Jacob C. Bogert was listed as a builder in city directories. In 1863 he completed a project for himself and his family, a handsome 25-foot-wide residence on Bank Street between West 4th and Bleecker Streets. Three-and-a-half stories tall above the high basement, the attic within the peaked roof was punctured by graceful dormers. The entrance and windows wore gently curved "eyebrow" cornices.
Bogert and his wife, the former Almira Frost, had five children, John A., Harriet Louisa, Catharine A., William Patton (known as Willie), and Susan M. While Bogert kept busy in construction, he was also highly involved in the public school system. Since the 1840's he had been a trustee in the Board of Education.
John A. Bogert had joined the 127th New York Volunteer Infantry in 1861, and the summer that his family moved into the Bank Street house he was involved in the siege of Charleston, South Carolina. In October 1864 he was assigned as provost marshal at Beauford, South Carolina (meaning that he was responsible for its government), and in February 1865 was appointed lieutenant colonel of the 103d U.S. Colored Infantry. (The officers overseeing Black troops were always white.) Letters from the war regularly arrived at the Bank Street home.
William Bogert did not fight in the conflict. In 1865 he was appointed to the Board of Education and in 1865, at the age of 24, he married Emma Sebring. The couple moved into the Bank Street house where they would have two children.
John was discharged in 1866. He moved into the Bank Street house with his parents, went into the marble business, and married Mary Elizabeth Vrendenburg. Both were "members of old and honored families of Holland Dutch origin," said the 1900 History of Westchester County.
On December 21, 1869 John and Elizabeth welcomed a son, Albert Cole. Tragically, four months after his son was born, John A. Bogert died at the age of 34. Uniformed members of the 127th Regiment filed into the Bank Street house for his funeral on April 17, 1870. Albert would follow in his father's footsteps, first entering the marble business and then earning accolades for his valor in World War I.
Catharine A. Bogert married Louis K. Bell in 1872 and they, too, moved in with her family. Louis was vice-president and secretary of the Oil, Paint and Drug Publishing Company and of The Druggists Circular. In 1886 the Bells had a baby girl, Myra Louise. (Sadly, she would die at the age of 9 in 1895.)
The parlor of 68 Bank Street would see a series of funerals over the succeeding years. Harriet Louisa, who never married, died on October 15, 1874 at the age of 34. Her mother died in 1881, and Jacob C. Bogert died at the age of 73 on May 12, 1884.
The house was inherited in equal parts by the three surviving children. Susan and Catherine transferred their portions to William in October 1885. The property was sold at auction on April 19, 1887.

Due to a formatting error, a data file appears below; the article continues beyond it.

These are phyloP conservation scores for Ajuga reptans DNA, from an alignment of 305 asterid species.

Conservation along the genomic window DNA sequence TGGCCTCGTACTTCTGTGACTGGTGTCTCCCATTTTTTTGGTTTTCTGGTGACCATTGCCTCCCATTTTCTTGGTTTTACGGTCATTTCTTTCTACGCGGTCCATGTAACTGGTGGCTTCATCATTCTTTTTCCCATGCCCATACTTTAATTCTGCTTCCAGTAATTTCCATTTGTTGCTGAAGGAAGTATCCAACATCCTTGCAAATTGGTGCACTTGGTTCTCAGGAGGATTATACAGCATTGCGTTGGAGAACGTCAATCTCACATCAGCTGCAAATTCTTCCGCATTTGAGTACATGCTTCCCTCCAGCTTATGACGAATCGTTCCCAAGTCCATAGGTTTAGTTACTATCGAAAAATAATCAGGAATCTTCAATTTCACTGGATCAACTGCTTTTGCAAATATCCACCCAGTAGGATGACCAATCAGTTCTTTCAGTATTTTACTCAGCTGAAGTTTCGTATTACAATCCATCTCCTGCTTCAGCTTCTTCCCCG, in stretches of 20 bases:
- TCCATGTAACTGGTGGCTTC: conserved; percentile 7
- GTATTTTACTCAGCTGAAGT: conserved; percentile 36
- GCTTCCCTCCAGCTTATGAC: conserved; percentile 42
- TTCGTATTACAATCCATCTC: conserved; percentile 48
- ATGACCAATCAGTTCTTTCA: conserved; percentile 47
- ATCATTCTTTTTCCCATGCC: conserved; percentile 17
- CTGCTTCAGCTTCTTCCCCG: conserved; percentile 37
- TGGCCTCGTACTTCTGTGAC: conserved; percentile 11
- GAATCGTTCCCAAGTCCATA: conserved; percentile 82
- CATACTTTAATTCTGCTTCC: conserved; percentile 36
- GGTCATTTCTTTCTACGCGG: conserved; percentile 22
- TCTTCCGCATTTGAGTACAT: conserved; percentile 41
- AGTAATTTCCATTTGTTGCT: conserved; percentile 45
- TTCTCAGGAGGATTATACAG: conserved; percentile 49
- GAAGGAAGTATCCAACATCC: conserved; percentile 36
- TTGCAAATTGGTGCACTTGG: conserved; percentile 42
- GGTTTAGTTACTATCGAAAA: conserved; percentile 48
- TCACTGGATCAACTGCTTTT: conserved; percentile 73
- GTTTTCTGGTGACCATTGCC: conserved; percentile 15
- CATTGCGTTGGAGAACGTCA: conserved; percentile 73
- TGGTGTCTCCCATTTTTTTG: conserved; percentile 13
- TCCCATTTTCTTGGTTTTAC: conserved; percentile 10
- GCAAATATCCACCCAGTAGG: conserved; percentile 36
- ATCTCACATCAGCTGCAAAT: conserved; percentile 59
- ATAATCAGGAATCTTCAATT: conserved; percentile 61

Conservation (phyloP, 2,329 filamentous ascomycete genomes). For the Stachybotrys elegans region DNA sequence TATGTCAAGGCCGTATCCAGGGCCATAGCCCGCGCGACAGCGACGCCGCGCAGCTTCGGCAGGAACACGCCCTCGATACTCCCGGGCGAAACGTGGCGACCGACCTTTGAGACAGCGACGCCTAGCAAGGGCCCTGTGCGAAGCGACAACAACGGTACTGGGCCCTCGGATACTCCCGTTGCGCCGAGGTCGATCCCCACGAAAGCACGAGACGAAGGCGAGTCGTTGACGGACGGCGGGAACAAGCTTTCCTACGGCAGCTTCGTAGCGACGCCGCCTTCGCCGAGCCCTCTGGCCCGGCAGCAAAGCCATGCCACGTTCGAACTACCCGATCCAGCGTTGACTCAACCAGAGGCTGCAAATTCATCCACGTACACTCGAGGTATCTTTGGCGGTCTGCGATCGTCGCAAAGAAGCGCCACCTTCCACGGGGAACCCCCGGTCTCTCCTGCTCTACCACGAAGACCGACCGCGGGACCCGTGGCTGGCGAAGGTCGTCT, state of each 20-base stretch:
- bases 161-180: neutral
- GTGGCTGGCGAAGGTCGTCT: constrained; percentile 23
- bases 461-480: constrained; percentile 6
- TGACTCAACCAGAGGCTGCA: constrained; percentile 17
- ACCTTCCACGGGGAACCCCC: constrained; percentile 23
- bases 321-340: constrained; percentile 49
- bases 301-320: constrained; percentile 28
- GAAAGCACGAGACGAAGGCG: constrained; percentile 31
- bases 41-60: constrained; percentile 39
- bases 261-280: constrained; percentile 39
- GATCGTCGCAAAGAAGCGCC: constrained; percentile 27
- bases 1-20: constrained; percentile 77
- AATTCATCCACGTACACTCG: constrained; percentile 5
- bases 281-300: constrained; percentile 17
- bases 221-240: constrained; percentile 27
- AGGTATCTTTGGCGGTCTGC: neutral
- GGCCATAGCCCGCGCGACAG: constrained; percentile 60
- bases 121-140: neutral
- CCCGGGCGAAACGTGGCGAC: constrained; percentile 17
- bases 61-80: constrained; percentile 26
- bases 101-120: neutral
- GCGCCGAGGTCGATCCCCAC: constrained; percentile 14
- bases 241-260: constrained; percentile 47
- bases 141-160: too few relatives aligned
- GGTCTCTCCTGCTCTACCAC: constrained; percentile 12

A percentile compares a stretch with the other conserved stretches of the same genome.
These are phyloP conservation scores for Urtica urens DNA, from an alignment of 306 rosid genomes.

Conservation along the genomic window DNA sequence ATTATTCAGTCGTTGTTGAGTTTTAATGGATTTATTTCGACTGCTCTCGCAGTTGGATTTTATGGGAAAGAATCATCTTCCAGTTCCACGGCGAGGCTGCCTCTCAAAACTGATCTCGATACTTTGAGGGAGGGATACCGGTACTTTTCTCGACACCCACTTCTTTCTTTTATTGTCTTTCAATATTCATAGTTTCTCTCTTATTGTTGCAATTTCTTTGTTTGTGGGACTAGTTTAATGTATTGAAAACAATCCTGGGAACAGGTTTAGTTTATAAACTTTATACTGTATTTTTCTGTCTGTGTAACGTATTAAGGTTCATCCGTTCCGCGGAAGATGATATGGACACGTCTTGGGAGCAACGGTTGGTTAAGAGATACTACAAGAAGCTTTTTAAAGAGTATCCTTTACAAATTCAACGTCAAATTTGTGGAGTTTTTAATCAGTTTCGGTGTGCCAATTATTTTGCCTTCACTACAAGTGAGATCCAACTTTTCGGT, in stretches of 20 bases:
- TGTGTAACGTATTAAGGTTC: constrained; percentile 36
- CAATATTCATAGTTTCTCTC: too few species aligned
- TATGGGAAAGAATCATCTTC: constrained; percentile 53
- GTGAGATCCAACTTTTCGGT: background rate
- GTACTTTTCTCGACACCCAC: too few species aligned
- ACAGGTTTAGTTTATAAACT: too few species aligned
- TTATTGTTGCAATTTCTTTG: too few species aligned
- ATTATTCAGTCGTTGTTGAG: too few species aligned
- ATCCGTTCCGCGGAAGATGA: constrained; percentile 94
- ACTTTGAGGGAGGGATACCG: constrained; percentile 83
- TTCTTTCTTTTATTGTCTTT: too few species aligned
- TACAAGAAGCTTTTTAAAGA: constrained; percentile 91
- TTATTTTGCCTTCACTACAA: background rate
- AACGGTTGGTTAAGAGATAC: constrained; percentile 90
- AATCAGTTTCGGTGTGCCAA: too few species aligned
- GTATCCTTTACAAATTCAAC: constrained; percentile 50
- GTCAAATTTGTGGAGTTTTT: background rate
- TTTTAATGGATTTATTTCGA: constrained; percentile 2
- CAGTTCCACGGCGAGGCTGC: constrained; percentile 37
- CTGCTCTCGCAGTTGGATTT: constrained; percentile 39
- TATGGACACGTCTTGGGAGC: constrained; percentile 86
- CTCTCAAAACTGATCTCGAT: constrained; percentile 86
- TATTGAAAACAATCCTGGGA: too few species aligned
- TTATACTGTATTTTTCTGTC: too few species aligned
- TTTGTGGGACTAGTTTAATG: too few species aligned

It was purchased by Charles and Catharine A. Duttweiler for $16,850--about $495,000 in 2022 terms. The couple immediately hired architect E. Haight to make renovations. His plans read, "building to be raised." The changes apparently affected the rear extension of the residence only.
The Duttweiler, who had a daughter, Magdalena, took in selected boarders. In 1894 John Whitaker Watson and his adult daughter took rooms with the Duttweilers. Described by The Weekly Press as a "well known literary man," he was known professionally as J. W. Watson, and wrote for Harper's publications and Frank Leslie's Magazine for years. (Following the Civil War he was editor of Frank Leslie's Magazine.) Watson was, perhaps, best known for a single poem, "Beautiful Snow," which appeared in a November 1858 issue of Harper's Weekly. The Weekly Press said the poem "moved the London Athenaeum to admiring praise."
When Watson and his daughter moved in, he was already suffering from heart problems. They led to his death here on July 19, 1896 at the age of 69.
The attic dormers can be seen in this 1941 photograph. image via the NYC Dept of Records & Information Services.
Charles Duttweiler died a widower at the age of 76 on June 10, 1916. As had been the case so many times before, his funeral was held in the parlor two evenings later. Magdalena inherited the house and continued living in it until her marriage in 1920. That year she converted 68 Bank street to bachelor apartments--a term that meant they had no kitchens.
That configuration changed in 1936 when H. B. Horwood completed another renovation that resulted in two apartments in the basement, one on the parlor level, two each on the second and third floors, and one on the fourth.
photographs by the author
no permission to reuse the content of this blog has been granted to LaptrinhX.com